Genome Sequencing Used For First UK Medical Diagnosis

by Malc on August 3, 2011

Genome Sequencing

Genome Sequencing (Image via Wikipedia)

The genetic code of a 4-year old girl has been read to enable doctors to identify the cause of learning difficulties. She is the first person in the UK to have her genetic code read – her “genome sequenced” – to aid a medical diagnosis.

To enable the diagnosis, her parents’ genomes were sequenced as well so the child’s could be compared.

The diagnosis showed that the little girl, Katie, had a mutation called HUWEI which was not present in either parent. This also confirmed that the mutation is unlikely to be in any siblings – present or future. (She has one brother at present.)

The girl’s parents did find the diagnosis helpful, in that they could be prepared to get the best for Katie, knowing exactly what the cause of her learning difficulties were. This would help in education, for example. Up until the diagnosis they knew something was holding back her learning: but they had no idea what it was. The sequencing does not in itself provide a guide to any treatment, but it does give 100% certainty of the diagnosis.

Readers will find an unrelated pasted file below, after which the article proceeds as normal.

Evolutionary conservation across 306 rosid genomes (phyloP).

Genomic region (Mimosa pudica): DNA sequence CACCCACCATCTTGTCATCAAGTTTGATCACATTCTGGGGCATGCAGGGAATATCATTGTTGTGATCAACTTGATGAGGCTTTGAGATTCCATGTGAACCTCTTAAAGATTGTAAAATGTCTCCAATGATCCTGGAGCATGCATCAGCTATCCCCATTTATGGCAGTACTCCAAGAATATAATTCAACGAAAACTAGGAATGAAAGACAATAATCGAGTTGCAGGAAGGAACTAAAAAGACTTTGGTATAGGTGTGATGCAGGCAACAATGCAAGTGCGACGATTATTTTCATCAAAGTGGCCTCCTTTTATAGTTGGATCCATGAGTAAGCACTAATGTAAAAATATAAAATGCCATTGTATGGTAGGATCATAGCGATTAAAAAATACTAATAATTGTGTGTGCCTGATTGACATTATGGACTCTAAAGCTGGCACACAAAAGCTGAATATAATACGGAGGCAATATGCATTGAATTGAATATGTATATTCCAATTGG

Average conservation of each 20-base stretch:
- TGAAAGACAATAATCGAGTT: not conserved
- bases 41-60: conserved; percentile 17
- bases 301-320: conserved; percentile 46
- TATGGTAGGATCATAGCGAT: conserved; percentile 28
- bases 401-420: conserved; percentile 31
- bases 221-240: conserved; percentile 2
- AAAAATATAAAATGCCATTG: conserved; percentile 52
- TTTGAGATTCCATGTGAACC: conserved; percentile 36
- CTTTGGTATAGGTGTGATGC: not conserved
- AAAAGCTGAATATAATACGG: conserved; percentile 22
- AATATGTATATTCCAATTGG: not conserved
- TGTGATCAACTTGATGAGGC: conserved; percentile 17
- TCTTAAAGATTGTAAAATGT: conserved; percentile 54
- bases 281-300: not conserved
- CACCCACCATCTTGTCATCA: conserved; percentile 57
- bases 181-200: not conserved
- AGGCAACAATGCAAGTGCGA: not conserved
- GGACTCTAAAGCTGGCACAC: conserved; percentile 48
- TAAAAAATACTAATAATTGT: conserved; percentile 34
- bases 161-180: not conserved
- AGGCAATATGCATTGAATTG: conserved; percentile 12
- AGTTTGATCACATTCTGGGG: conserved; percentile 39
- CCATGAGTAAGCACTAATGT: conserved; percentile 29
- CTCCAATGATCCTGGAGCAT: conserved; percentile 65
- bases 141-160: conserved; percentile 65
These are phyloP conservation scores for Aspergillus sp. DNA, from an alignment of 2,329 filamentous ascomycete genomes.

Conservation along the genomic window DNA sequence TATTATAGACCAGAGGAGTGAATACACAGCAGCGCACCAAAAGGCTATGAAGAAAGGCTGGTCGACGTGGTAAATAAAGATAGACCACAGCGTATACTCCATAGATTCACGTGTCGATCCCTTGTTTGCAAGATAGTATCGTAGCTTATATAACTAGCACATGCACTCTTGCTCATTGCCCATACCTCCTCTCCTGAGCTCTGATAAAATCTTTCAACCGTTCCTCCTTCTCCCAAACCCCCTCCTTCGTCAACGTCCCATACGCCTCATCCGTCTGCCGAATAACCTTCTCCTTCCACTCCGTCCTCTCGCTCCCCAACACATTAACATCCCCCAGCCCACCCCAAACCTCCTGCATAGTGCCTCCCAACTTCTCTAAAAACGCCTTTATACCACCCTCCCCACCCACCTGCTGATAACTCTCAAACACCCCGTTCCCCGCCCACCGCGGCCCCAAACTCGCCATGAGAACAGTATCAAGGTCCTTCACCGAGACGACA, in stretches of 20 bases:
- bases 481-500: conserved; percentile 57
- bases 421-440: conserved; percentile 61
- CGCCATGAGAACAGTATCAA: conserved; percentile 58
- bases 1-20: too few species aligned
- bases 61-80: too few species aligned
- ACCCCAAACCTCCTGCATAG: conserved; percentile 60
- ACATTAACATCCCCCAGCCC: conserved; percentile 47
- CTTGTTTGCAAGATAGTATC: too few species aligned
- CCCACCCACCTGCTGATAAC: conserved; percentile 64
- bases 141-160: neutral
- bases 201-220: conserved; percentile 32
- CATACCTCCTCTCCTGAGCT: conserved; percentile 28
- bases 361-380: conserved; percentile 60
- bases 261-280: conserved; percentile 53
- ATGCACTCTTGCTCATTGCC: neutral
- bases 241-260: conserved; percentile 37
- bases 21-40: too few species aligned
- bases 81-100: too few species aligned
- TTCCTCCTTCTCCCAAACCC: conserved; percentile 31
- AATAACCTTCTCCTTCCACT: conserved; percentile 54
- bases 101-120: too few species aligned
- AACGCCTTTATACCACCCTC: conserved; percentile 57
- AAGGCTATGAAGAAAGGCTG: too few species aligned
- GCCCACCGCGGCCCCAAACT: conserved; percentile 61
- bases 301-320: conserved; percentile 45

Katie was part of a research project run at Oxford University, which is sequencing the genomes of 500 people with serious diseases and their close relatives.

The Cost of Genome Sequencing

When the genome was first sequenced in 2001 it coast around $100m (£65m). Eight years later, in 2009, this cost had fallen a thousand fold, to $100,000. Today the same sequencing has fallen a further tenfold to $10,000.

It is still pricey: at this rate the $1,000 barrier will be smashed in 3 years – putting it within the reach of many more people, with further falls in cost to come.

(Source: The Times, UK, August 3rd 2011)

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